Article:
A proposed free trade deal between the European Union and the United States has suffered a huge setback after the most controversial element was taken off the negotiating table in the face of huge public opposition in Britain and other parts of Europe.
Plans to protect foreign investors from decisions by national governments have been set aside by negotiators after an unprecedented 150,000 objections in an EU-wide consultation exercise. Some 52,000 came from Britain, even though David Cameron is one of the EU leaders keenest on what would the biggest trade deal ever. It is now unlikely that a deal will be struck by the end of this year.
Campaigners fear the Transatlantic Trade and Investment Partnership (TTIP) would allow US multinationals to override laws protecting the environment, consumer rights and food standards by allowing them to sue EU governments. Critics also warn that the National Health Service could be undermined by US health giants bidding for NHS contracts for private firms. They fear that companies which lost NHS work could sue the Government. The EU insists the NHS would be exempt from the trade deal.
When the US-EU talks resume next month, they will not cover the proposed investor-to-state dispute settlement (ISDS). That part of the agreement is now “suspended” after the public revolt while the European Commission decides by this summer whether to abandon ISDS altogether. There is also strong public hostility in Germany, where opponents fear US companies could bypass national courts by going to international arbitrators.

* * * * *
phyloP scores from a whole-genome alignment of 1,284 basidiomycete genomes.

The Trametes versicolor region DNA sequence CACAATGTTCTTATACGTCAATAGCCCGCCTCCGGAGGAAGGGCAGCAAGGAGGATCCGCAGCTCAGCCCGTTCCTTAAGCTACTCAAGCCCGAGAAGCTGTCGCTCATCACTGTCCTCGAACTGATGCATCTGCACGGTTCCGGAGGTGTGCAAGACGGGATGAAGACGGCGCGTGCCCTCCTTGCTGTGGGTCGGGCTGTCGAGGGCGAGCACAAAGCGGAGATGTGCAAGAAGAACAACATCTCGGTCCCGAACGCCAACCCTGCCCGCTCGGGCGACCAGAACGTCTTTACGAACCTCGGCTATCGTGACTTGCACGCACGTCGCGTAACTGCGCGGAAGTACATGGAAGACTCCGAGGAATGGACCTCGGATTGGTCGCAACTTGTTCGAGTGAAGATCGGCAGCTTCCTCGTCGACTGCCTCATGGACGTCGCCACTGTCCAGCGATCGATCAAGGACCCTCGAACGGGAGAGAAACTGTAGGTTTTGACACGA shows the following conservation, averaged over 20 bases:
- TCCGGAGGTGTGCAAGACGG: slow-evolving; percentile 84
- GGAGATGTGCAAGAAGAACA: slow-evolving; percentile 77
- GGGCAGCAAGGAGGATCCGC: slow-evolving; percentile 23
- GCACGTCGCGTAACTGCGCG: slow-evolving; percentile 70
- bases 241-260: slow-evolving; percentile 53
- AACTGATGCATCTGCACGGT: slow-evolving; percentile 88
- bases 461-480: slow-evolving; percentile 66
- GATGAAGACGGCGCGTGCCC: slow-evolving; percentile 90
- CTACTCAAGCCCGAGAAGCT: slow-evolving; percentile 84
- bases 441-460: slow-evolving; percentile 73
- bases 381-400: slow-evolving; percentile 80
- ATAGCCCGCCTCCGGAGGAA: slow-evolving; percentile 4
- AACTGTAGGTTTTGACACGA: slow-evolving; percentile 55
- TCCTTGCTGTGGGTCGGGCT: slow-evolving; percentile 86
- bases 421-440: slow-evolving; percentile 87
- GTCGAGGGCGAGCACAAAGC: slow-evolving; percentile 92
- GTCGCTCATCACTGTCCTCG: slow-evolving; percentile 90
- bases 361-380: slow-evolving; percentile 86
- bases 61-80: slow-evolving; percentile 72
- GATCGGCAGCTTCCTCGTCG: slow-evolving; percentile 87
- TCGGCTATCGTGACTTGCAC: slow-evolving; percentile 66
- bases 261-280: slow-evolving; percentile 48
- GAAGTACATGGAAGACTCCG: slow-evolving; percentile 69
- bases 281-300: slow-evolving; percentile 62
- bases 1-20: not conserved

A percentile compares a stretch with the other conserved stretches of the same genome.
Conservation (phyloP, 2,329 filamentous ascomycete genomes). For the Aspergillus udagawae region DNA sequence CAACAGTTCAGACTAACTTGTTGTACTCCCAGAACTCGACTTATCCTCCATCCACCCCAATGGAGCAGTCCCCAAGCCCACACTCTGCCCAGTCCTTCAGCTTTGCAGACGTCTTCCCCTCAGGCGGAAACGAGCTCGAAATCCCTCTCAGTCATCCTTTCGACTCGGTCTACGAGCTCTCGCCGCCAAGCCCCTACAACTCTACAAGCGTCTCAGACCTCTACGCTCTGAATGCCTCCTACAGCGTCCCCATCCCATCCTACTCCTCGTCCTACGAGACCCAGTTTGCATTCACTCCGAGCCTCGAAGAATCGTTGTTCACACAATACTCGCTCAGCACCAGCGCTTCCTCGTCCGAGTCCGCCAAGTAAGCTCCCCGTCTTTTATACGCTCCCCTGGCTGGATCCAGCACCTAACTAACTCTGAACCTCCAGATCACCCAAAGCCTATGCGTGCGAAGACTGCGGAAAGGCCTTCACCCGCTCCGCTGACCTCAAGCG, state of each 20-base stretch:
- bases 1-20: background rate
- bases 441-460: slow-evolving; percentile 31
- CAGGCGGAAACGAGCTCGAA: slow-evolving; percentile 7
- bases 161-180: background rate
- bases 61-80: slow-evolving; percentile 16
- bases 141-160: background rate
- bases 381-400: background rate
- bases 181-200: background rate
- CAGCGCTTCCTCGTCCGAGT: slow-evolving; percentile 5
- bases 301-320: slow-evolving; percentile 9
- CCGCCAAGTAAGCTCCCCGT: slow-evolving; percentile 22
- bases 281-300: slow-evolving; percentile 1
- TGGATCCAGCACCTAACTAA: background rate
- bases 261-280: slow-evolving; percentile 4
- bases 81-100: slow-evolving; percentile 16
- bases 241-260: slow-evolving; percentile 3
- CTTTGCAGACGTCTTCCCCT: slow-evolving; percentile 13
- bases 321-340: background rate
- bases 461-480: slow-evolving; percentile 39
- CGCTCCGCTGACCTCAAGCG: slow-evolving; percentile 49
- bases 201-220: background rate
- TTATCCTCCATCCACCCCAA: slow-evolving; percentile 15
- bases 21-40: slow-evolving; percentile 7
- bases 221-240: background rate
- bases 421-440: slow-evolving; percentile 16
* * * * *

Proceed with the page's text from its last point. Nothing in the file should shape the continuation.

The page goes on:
“The consultation clearly shows that there is a huge scepticism about the ISDS instrument,” Cecilia Malmstrom, the EU Trade Commissioner, admitted yesterday. “We need to have an open and frank discussion about investment protection and ISDS in TTIP with EU governments, the European Parliament and civil society before launching any policy recommendations.”
Ms Malmstrom insisted that TTIP would be “good for growth and jobs” in Europe, saying the Commission would never limit the right of governments to regulate. Brussels estimates a deal would be worth £93bn to the EU and £74bn to the US annually.
Fears the investor protection measures would be exploited by big business were fuelled by the US cigarette firm Philip Morris, which is using existing ISDS agreements to try to prevent Australia, Uruguay and other governments taking measures to persuade people not to smoke.
Commission officials insist that, under the EU-US investment protection plans, companies would not be able to sue governments for loss of profits. They would have only four grounds for legal action: discrimination; expropriation of foreign investments without compensation; denial of justice in domestic courts and “abusive or arbitrary treatment.”
John Hilary, executive director of War on Want, said: “The TTIP negotiations should be abandoned. The UK government has a case to answer, in that it has led the group of 14 EU governments demanding to keep these new anti-democratic powers in TTIP.”
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